I have a communications system that connects a self-powered sensor circuit to a wall-powered processing/analyzing circuit by coax cable

The coax reaches out about 60m, and it is matched/terminated at the far end. When I measure the noise/interference spectrum on the line at the near end, I see a significant amount of RF ingress from AM stations. When the cable's shield is grounded at the near end, the ingress seems to be worse than when there is no cable grounding.

If I uncouple the shield from earth-ground, the ingress is still notable, but it drops by 15 to 20dB.

There is no grounding possible at the far end, but at the near end I have the option of earth-grounding to the mains, or not. Of course, at the near end it is also matched/terminated.

  1. Is the shield acting as a 60m antenna, and is the signal possibly coupling into the core along the length of the coax?

My understanding is that it is best practice to ground at the receiving end, which in my case is the near end, but the above observation seems to be going against it.

In my measurement set-up the analyzer/scope is not grounded, but in the communication system where the coax is to be deployed, the circuit ground is (for now) earth grounded.

The chassis and power supply of the system on the near end must be grounded for safety reasons.

  1. Am I correct to conclude that the comms circuit ground should be decoupled from the earth/chassis ground?

Upon request, a crude drawing (sorry, won't use this drawing tool again)

A: the communications system

B: the measurement set up observing AM ingress with coax shield grounded

enter image description here

  • \$\begingroup\$ Are you using a dipole antenna? If so, is there a balun at the feed point of the antenna? \$\endgroup\$
    – vu2nan
    Jun 18, 2020 at 18:40
  • \$\begingroup\$ @vu2nan Good point, no antenna. The far end goes into a self-powered sensor circuit. I have updated the question. \$\endgroup\$
    – P2000
    Jun 18, 2020 at 19:03
  • \$\begingroup\$ And to be clear, is the coax braid is always connected to the chassis of the device, both ends? So you're wondering about connecting the chassis of the sensor, and of the receiver, to the earth below it? \$\endgroup\$
    – tomnexus
    Jun 19, 2020 at 4:27
  • \$\begingroup\$ If thats all OK, unfortunately your AM pickup will depend on the geometry and length of the cable. 60 m might work best ungrounded, but in another installation grounding might be better. Have you tried a suitable ferrite bead, probably several turns on a powdered iron core, on the cable near the processing circuit? \$\endgroup\$
    – tomnexus
    Jun 19, 2020 at 4:30
  • \$\begingroup\$ Yes I did, @tomnexus, it was tuned to the band of interest, and it reduced it almost entirely. But this would kill the signal too (in the same band) since the TEM cannot get past it. As for shield/braid grounding, the sensor cannot be earth-grounded, the receiver can be, and so should the Vdd be grounded to earth? It seems not, per the experiment. The receiver chassis is earth-grounded but not necessarily connected to Vdd. So what about my hypothesis that the coax is acting as an antenna if its shield (braid) is earth-grounded at the receiver? \$\endgroup\$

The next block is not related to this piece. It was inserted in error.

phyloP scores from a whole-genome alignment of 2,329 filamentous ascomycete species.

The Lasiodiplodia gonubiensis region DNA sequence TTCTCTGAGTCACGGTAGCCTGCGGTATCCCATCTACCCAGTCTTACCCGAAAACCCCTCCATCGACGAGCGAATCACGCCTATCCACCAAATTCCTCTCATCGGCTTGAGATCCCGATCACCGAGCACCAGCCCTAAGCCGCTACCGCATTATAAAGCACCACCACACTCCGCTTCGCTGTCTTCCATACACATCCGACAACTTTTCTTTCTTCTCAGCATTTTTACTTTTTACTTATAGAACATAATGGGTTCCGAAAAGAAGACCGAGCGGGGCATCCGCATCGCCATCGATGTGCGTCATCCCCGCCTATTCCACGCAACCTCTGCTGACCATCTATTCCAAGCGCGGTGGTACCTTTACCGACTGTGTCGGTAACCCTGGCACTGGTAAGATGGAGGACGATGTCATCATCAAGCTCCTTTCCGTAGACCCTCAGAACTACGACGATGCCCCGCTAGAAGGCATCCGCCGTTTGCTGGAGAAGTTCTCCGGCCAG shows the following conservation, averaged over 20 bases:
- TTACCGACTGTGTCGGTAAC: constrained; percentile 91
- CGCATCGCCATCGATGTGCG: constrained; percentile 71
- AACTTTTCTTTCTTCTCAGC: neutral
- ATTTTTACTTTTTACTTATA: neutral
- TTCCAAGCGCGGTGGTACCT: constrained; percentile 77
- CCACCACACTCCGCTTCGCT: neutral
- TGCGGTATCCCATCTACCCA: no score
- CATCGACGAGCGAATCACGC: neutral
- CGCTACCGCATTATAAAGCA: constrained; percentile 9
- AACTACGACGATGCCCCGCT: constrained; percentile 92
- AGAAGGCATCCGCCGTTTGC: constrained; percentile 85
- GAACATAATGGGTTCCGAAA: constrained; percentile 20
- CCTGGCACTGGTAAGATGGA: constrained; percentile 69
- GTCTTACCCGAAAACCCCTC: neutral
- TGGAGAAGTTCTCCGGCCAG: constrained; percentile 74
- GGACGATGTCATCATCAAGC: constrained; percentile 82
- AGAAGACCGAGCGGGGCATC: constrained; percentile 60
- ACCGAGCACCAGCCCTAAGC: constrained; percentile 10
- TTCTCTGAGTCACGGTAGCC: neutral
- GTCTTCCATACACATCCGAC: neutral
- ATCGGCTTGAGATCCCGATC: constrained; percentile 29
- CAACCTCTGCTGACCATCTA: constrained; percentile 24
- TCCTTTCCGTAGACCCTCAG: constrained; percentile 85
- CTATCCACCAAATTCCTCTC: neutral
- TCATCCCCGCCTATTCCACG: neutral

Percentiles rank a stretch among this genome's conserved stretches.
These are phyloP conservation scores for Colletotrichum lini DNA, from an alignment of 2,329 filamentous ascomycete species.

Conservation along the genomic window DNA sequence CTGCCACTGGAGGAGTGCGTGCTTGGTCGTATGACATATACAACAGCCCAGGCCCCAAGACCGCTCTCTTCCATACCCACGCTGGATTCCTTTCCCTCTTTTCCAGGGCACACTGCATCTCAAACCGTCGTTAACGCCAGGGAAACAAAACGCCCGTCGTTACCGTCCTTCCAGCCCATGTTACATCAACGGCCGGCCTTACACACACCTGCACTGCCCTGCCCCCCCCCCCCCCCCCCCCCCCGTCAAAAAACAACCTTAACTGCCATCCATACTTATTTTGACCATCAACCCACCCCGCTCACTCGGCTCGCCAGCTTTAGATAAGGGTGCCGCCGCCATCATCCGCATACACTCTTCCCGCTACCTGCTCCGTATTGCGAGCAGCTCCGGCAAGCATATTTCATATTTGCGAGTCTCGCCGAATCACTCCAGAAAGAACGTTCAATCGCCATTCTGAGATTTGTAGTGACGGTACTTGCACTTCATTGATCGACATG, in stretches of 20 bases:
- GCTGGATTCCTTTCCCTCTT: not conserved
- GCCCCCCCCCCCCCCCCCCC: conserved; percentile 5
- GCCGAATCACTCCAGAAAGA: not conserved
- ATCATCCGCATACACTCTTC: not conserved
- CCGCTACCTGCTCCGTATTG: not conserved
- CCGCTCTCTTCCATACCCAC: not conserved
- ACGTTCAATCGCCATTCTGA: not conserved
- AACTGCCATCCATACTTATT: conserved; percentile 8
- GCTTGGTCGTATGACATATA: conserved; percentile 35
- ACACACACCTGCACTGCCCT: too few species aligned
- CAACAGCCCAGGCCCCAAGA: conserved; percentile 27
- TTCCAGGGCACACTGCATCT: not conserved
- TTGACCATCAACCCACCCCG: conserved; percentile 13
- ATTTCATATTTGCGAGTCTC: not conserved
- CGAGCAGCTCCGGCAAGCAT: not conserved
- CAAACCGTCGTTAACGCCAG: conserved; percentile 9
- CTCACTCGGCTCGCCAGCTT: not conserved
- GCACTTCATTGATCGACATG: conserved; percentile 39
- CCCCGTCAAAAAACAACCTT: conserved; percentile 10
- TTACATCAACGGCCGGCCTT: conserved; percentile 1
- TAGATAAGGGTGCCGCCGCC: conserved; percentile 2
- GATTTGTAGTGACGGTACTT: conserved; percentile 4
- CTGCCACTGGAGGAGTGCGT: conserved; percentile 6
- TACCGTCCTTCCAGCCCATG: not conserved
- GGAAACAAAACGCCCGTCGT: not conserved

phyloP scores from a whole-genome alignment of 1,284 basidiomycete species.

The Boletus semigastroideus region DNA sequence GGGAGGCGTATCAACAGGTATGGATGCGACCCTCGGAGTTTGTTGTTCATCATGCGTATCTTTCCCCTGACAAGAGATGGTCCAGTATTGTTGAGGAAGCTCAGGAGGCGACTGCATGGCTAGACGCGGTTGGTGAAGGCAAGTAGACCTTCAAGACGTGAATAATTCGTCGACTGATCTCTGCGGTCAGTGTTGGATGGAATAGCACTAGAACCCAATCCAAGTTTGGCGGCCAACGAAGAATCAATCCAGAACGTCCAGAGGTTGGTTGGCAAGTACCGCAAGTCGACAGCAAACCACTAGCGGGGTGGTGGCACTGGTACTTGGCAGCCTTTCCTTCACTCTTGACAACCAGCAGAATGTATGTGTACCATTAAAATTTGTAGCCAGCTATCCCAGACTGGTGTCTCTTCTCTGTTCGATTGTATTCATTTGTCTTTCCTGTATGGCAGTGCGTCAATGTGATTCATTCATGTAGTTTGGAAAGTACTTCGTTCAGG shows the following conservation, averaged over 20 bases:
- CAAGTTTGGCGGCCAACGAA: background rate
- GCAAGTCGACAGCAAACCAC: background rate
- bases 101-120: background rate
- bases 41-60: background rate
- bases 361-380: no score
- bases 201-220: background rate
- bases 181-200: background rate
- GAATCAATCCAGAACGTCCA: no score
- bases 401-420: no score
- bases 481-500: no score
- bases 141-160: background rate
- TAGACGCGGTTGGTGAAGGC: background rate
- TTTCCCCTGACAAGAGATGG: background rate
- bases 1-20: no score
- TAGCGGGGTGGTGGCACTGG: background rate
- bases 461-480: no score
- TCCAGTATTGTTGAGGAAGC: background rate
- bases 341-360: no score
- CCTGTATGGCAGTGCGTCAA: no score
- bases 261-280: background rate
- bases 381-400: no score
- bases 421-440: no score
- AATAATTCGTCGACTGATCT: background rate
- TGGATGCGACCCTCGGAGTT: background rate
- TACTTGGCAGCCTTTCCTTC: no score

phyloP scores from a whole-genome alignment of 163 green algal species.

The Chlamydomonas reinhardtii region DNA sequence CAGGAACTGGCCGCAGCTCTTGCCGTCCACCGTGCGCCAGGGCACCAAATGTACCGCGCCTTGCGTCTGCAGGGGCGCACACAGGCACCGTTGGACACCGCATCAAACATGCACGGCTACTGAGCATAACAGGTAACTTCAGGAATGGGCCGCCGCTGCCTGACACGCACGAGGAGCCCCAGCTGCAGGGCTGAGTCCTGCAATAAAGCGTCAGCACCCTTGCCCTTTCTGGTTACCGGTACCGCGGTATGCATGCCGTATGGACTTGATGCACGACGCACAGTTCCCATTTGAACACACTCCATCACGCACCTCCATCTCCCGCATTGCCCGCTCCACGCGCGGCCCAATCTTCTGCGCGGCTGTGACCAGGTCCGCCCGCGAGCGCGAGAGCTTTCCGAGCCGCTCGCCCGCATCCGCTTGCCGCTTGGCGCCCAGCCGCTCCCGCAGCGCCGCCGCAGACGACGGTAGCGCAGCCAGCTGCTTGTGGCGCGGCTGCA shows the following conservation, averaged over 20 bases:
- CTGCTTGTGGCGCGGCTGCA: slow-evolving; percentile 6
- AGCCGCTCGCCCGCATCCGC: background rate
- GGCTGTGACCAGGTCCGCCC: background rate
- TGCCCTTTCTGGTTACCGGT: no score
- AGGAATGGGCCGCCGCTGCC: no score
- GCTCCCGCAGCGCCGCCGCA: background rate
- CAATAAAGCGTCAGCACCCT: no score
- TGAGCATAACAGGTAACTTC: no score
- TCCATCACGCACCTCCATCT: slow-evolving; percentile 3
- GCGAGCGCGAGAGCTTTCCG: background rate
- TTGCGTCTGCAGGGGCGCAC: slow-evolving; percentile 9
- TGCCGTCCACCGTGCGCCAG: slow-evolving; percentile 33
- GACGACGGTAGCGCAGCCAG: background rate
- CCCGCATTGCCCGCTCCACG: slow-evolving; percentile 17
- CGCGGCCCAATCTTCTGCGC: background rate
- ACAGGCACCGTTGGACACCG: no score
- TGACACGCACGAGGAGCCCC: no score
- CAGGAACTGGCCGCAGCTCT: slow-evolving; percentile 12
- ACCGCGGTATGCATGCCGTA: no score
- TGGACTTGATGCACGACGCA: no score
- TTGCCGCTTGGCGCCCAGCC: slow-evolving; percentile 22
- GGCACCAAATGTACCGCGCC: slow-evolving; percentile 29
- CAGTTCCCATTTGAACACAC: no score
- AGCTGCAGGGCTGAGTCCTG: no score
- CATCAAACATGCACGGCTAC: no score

– P2000
    Jun 19, 2020 at 5:13

1 Answer 1


The problem is of common mode currents in the coaxial feed line, induced by strong local AM radio stations.

It could be addressed by using a balanced system with two coaxial cables serving as a twin line feeder. The braids would need to be interconnected at both the ends and earthed only at the receiver end.

The receiver and sensor would require balanced input and output matched to the feeder impedance that would be double the characteristic impedance of the coaxial cable used.

enter image description here

Attempts by others to resolve a similar problem, through the use of a common mode choke, isolation/matching transformers and selective grounding, have yielded favourable results.

The details are accessible at https://groups.google.com/forum/#!topic/sci.electronics.design/hKwMXrD9ksE and http://theradioboard.com/rb/viewtopic.php?f=10&t=9357&p=92911#p92880

It would be worth your while to explore the possibility of application of similar techniques to find a solution.

Should that be successful, the major changes required to convert your system to a balanced one, using a dual-coaxial cable feeder, could be avoided.

  • \$\begingroup\$ Interesting, so we get the better propagation from coax, but ingress gets rejected. Are the coaxs a twisted pair? If straight, are they snug? Where has this been done? \$\endgroup\$
    – P2000
    Jun 20, 2020 at 22:32
  • \$\begingroup\$ Please refer 'Series-Connected Coaxial Cables' at the following link: on5au.be/content/a10/trans/spcoax.html \$\endgroup\$
    – vu2nan
    Jun 21, 2020 at 10:08
  • \$\begingroup\$ Great info, @vu2nan, I think it's the parallel configuration that's of interest. \$\endgroup\$
    – P2000
    Jun 21, 2020 at 15:23
  • \$\begingroup\$ Only Fig.1 is apt for your application. \$\endgroup\$
    – vu2nan
    Jun 21, 2020 at 15:29
  • \$\begingroup\$ Oh yes, I see, because it will be a differential signal. Again, great info. Can you say something about the grounding in a single-coax arrangement? \$\endgroup\$
    – P2000
    Jun 21, 2020 at 15:33

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